The dangers of friendly badminton practice
Regular friendly practice can be dangerous to your game
Hidden problems need to be identified and resolved
Watching a singles practice between two friends, some thoughts came into my mind
- Can practice become too friendly?
- Are there hidden dangers of playing the same people regularly?
- What could you do to maximise development and still be a good friend?
Let me describe the scene
The two players were evenly matched, well one was better than the other but the rallies were closely fought. Points were won and lost, the score was generally never more than 4 or 5 pts apart when it finished. Often it was around 14 – 11 in the middle part of the game.
But something struck me. One player seemed to be cruising, ok they were working hard but not stressing. In fact, they either won or lost most of the points. The other player hardly won any outright winners.
Watching closely it became apparent that the better player was almost feeding the other. Choosing when to stress his opponent and when to play a little more freely, even gambling at the net by moving in before the shuttle was returned.
I wondered if both players were maximising what they could from the practice
However, maybe development wasn’t the uppermost reason for their regular matches. Maybe enjoyment and social play also featured highly in their minds. They certainly did play hard and there were some very tough rallies.
If you play matches regularly with the same people, especially singles matches are you becoming too friendly? Have you stopped pushing hard to exploit their weaknesses or stopped tactical strategies you know will hurt them?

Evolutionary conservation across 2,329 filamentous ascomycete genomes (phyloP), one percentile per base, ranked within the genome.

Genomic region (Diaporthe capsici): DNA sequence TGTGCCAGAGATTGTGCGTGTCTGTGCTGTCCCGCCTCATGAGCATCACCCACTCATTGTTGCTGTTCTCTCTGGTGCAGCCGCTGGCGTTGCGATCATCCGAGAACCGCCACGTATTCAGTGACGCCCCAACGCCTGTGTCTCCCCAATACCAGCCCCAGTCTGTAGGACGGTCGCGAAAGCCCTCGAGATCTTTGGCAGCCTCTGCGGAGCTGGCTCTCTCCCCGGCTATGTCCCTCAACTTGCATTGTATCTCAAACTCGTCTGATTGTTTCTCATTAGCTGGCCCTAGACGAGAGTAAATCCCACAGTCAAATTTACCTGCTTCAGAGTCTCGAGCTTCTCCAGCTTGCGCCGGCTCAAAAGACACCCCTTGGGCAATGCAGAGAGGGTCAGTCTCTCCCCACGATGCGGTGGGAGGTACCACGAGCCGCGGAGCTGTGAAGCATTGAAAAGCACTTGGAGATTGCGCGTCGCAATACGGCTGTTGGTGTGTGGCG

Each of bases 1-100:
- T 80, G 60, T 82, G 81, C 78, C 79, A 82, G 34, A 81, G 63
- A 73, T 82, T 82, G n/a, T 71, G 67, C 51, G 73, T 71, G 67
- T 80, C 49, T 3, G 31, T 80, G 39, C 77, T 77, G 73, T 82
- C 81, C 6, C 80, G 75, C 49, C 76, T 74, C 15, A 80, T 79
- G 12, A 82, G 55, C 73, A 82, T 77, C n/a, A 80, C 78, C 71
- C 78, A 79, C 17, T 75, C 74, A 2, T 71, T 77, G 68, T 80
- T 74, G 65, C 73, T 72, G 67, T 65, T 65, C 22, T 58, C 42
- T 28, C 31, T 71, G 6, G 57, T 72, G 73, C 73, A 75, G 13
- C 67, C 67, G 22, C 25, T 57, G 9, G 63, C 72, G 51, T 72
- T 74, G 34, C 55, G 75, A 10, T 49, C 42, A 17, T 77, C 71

Why not consider
- Talking honestly to your partner/opponent about how hard both of you are playing – this could difficult discussion, but a worthwhile one
- Playing in a way that ‘conditions’ how you play if you are the ‘better’ player – you can still enjoy the game but challenge yourself without the other player knowing
– Don’t smash
– Take more backhands
– Always challenge the net and try not to lift (not easy in singles)
– Lift most shuttles to train your defence
- Asking the other player to ‘go for it’ and see what happens – sometimes the additional stress causes a player’s standard to drop (?)
If you want your friendly badminton practice to be exciting, fresh and challenging then talk with each other and decide to avoid the pitfalls of ‘regular friendly practice’
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As always, I’m very grateful if you have read this far 🙂
I’d like to hear if you have found problems with your friendly badminton practice.
What were they, and how did you resolve them.
Why not send me an email firstname.lastname@example.org
This is part of a series of conversation starters.
Although not in detail, the posts are written to get you thinking and talking with others.